KitKat stands to be in danger due to lack of originality
16 August 2018|04 Dhul hijjah 1439|Al Arabiya
Trademarks produce chocolate packaging in a specific shape to help consumers easily differentiate between each brand.
This is labeled as “sufficiently distinctive.”
Some companies are unable to change their current brand shape because it may lead to financial damage.
A bigger issue is when competitors try to imitate the shape of a successful brand.
This matter has led to several court cases.
In the chocolate industry, the ongoing disagreement regarding shapes is complex.
KitKat is one of the biggest chocolate companies that is struggling against competitors.
According to FastCompany, distinguishing KitKat from other chocolate brands is hard because it does not have a unique shape.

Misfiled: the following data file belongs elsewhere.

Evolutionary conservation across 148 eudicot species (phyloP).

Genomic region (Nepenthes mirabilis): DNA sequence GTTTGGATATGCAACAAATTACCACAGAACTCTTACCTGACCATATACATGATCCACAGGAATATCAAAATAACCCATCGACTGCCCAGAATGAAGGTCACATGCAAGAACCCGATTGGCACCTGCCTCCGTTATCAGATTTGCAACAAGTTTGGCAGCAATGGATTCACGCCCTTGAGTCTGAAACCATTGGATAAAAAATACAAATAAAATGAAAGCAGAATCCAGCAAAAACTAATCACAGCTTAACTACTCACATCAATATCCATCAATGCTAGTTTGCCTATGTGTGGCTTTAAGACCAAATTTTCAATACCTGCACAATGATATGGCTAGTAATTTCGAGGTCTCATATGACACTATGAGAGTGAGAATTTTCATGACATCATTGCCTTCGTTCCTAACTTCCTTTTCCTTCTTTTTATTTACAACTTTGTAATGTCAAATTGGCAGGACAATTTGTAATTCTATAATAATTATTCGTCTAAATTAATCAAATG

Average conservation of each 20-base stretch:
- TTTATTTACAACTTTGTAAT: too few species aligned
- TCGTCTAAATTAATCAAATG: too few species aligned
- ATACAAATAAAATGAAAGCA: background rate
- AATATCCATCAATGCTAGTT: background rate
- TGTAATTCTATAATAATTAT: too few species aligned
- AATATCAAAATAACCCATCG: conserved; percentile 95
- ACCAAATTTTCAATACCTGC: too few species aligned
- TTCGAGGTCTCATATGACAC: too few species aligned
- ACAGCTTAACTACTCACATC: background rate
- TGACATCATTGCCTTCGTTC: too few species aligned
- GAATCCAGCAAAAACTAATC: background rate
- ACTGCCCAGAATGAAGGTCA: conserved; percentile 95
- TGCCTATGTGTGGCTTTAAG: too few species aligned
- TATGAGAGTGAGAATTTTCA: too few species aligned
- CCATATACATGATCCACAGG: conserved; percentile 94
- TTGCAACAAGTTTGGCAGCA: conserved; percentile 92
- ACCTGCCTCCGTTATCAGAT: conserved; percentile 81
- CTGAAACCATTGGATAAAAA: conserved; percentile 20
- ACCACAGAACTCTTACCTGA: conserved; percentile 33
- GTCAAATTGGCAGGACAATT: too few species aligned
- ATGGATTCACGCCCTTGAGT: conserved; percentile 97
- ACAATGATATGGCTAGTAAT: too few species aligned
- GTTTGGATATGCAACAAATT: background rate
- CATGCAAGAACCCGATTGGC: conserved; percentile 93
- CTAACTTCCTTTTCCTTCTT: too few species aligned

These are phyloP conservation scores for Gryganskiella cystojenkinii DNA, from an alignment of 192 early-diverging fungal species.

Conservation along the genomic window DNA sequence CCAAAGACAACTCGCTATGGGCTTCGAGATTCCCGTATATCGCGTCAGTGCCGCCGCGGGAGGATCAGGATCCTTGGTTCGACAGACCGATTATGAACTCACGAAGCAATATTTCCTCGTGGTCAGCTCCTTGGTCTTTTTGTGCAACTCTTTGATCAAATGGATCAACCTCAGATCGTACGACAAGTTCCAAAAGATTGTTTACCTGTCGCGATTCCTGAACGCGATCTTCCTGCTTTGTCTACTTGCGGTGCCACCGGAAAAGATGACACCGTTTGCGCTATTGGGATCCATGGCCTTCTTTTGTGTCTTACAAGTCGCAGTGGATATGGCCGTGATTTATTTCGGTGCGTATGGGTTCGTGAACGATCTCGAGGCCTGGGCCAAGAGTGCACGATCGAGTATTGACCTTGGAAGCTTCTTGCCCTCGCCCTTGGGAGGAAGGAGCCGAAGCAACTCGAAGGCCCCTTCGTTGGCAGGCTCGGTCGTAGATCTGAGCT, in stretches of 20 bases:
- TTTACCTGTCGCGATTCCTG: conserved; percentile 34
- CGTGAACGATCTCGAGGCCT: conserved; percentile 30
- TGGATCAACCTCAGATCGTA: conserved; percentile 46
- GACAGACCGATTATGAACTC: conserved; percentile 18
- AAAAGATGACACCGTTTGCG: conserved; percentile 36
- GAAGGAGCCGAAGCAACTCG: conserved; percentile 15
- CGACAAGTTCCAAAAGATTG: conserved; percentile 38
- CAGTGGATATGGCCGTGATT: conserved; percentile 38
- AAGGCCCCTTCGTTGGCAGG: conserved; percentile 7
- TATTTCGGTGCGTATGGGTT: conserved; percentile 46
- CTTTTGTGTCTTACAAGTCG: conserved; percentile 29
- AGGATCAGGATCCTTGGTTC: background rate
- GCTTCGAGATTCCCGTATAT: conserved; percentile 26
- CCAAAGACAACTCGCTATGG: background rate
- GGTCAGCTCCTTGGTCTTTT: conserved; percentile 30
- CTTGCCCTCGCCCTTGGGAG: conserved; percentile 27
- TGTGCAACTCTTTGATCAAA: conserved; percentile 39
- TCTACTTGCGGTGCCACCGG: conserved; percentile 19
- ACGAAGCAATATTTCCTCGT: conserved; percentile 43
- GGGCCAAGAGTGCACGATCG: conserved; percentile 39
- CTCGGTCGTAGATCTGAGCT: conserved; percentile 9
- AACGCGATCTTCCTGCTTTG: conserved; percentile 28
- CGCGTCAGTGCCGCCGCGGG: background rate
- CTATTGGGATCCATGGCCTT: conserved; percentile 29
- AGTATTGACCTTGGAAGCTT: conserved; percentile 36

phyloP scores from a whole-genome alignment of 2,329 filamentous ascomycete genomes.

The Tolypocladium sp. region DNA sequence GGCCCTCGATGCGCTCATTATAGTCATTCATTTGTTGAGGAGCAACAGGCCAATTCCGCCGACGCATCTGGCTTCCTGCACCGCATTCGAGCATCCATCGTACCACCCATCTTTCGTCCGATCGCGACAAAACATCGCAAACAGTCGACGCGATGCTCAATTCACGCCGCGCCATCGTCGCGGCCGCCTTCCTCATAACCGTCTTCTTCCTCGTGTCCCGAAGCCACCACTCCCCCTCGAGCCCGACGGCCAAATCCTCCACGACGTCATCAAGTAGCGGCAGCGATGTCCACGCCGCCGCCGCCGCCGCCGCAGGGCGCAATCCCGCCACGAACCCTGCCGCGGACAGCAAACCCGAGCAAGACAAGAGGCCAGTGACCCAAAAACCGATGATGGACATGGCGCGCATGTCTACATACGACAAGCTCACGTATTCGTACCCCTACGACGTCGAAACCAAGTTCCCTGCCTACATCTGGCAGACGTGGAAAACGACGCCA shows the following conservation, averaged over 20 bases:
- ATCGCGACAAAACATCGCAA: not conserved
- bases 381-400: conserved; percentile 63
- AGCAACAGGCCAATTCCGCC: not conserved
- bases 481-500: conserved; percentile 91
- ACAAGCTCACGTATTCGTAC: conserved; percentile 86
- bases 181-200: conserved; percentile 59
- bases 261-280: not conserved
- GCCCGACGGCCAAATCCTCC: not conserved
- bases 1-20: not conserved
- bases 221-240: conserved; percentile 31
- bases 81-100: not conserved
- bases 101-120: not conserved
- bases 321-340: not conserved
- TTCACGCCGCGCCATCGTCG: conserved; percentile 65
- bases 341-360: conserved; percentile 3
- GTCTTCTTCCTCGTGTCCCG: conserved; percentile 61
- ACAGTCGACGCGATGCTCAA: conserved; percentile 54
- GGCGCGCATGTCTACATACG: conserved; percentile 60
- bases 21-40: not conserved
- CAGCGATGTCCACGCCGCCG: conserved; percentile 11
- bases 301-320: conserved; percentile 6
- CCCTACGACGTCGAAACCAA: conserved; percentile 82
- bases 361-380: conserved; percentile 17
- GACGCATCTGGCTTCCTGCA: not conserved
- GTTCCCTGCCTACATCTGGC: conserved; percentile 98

KitKat began using the shape in 1935, and Kvikk Lunsj, another chocolate brand, started using the same shape two years later because the chocolate brand did not have an outer original look.
After the UK court in 2015, Cadbury justified that the only reason KitKat is shaped the way it is, is for consumers to easily break each finger apart.
In 2002, the EU Intellectual Property Office (EUIPO), approved of KitKat’s shape since it was able to gain recognition among 10 of the 15 EU countries.
However, the chocolate’s current position is in danger which may cause it to exit EU trademarks.